I spent a good chunk of 2022 obsessed with Vampire Survivors. The action-RPG felt like an absolute revelation at the time thanks to its unique “reverse bullet-hell” premise where players upgraded a monster-killing machine that auto-attacked waves of enemies. It was the kind of genius idea that I knew other developers would be quick to riff on — and that’s exactly what happened when Brotato launched into early access last year.
The indie roguelike copies many of Vampire Survivors’ notes, expanding on its minimalistic, one-stick gameplay. The core difference is that players guide a sentient murder potato through a series of short enemy waves rather than one continuous 30-minute run. That concept earned it “overwhelmingly positive” reviews from early adopters on Steam over the past few months, and it’s about to get even more buzz. Today, Brotato is stepping out of early access for its official 1.0 launch, bringing more characters and weapons to the $5 game (and you can even get it for 20% off that price too).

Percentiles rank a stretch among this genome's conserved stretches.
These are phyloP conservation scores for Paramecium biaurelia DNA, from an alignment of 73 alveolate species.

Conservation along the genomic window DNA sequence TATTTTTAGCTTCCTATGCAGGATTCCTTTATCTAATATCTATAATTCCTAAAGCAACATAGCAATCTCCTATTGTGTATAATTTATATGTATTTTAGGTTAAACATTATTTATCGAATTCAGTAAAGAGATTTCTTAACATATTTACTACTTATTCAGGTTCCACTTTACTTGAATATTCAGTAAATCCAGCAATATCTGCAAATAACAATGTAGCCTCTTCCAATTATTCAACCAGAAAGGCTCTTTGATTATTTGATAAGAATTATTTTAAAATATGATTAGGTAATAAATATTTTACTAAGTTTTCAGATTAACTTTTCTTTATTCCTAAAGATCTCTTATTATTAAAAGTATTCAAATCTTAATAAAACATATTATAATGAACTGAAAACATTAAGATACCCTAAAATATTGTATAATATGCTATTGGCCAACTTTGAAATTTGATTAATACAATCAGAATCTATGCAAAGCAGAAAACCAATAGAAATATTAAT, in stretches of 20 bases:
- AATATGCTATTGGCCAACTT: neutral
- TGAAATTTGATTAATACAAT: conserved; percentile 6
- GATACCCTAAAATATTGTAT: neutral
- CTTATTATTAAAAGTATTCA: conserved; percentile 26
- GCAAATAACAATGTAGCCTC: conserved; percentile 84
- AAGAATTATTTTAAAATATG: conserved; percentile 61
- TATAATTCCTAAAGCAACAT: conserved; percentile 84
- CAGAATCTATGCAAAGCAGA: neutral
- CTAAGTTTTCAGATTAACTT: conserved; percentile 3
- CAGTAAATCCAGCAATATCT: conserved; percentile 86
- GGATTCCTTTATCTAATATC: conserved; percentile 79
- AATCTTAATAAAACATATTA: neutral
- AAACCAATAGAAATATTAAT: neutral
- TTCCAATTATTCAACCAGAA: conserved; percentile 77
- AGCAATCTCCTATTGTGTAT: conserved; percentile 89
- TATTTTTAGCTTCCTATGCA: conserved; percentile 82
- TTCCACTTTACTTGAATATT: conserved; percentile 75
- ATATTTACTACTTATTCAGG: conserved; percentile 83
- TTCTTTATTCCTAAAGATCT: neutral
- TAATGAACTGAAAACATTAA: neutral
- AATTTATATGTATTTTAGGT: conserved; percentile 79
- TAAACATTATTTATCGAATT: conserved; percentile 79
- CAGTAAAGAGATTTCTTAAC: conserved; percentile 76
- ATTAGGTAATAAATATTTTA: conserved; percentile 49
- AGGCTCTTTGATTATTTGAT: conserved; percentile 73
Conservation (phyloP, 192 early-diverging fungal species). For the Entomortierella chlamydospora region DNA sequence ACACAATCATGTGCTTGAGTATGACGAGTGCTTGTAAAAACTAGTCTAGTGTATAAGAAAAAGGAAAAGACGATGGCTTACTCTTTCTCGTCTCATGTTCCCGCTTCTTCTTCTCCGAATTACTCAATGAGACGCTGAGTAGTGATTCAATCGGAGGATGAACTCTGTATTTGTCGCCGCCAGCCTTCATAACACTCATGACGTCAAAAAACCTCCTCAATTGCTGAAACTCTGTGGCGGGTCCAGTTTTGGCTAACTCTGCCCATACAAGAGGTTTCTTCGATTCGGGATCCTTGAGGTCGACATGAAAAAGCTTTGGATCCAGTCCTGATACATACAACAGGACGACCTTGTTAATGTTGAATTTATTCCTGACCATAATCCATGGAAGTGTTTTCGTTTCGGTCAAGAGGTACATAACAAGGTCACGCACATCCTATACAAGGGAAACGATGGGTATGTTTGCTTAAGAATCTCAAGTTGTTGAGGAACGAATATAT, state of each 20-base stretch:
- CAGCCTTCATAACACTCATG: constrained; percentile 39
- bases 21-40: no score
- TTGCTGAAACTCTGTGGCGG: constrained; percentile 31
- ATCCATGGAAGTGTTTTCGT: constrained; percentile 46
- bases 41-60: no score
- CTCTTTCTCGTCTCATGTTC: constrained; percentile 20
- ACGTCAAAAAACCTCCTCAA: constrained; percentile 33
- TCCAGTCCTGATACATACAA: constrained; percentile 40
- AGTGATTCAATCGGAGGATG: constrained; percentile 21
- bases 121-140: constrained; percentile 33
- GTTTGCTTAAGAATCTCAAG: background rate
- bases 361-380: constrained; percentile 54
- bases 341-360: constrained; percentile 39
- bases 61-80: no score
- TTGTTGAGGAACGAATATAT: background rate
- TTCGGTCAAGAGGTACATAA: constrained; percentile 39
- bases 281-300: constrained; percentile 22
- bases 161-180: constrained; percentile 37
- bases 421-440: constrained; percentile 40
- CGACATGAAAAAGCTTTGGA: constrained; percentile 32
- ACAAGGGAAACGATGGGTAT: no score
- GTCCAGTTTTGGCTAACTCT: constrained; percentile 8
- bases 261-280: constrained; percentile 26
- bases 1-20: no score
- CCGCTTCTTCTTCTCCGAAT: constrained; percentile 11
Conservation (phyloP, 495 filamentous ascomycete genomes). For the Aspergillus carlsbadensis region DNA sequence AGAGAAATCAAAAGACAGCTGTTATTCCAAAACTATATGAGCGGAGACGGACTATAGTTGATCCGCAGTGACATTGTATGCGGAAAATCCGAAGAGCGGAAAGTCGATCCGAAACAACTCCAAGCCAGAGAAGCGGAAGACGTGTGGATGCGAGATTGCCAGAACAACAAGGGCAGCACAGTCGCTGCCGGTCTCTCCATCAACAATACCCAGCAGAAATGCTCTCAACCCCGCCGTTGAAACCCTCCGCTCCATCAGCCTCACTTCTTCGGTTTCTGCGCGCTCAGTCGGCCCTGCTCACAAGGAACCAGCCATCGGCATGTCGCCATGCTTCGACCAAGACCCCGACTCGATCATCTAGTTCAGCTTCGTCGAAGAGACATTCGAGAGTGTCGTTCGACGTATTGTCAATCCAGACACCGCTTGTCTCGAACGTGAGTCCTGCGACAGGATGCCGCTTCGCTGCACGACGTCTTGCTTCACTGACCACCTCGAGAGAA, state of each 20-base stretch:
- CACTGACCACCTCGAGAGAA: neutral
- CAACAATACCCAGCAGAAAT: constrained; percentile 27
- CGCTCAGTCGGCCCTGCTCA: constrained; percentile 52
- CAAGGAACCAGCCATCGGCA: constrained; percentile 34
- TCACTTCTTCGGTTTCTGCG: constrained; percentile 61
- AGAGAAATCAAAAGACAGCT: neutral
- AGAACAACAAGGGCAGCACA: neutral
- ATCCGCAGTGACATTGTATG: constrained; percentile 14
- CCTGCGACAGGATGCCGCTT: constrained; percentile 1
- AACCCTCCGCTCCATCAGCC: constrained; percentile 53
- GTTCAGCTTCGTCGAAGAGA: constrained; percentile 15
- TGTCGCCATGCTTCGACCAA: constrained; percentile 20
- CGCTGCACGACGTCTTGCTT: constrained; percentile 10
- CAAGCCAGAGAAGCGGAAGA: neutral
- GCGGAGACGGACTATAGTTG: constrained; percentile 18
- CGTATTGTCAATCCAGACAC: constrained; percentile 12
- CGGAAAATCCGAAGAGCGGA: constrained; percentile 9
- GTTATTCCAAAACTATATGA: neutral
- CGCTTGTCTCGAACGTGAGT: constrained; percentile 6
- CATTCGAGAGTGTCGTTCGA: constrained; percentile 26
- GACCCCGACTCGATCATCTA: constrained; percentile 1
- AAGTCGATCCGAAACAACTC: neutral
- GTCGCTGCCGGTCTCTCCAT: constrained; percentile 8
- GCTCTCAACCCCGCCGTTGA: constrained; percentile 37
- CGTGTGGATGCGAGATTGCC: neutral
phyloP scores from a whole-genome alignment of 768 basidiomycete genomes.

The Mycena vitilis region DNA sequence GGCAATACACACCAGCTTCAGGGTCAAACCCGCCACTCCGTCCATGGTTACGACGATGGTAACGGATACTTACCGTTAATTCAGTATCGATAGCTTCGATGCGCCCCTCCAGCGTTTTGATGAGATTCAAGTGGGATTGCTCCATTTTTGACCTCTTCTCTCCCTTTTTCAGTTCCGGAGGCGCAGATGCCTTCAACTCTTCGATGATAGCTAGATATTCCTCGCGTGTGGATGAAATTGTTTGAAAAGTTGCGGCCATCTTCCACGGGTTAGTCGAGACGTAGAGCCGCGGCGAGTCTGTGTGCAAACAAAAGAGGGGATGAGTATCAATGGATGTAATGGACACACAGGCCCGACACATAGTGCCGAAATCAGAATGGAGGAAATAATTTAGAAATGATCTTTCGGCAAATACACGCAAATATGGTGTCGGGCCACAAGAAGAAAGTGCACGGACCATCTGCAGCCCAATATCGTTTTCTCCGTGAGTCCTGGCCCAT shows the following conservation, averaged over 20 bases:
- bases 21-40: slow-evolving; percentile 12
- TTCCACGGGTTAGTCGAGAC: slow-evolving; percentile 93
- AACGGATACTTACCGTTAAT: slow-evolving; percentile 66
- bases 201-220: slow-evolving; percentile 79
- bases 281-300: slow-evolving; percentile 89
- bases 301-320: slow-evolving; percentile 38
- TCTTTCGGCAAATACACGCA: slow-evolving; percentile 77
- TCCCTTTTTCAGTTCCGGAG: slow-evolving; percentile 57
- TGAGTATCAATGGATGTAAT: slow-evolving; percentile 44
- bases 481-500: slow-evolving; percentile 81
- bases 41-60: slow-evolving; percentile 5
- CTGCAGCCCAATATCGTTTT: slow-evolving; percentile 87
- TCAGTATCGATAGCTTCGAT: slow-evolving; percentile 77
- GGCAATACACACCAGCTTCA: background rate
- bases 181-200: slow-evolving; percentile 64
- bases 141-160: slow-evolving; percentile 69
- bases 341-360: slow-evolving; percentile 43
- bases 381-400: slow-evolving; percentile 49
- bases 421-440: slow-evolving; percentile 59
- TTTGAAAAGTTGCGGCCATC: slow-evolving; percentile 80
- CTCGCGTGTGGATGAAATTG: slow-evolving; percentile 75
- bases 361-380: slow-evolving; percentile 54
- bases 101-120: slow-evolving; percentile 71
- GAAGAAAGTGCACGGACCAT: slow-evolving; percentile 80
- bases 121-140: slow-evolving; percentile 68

While I started hearing rumblings about the game earlier this year, I’d originally written it off as an irreverent copycat. I was dead wrong. Brotato is a silly, but smart evolution of the Vampire Survivors formula that leaves even more room for wild character builds. It’s quickly becoming an addiction that is going to occupy a lot of my free time this summer.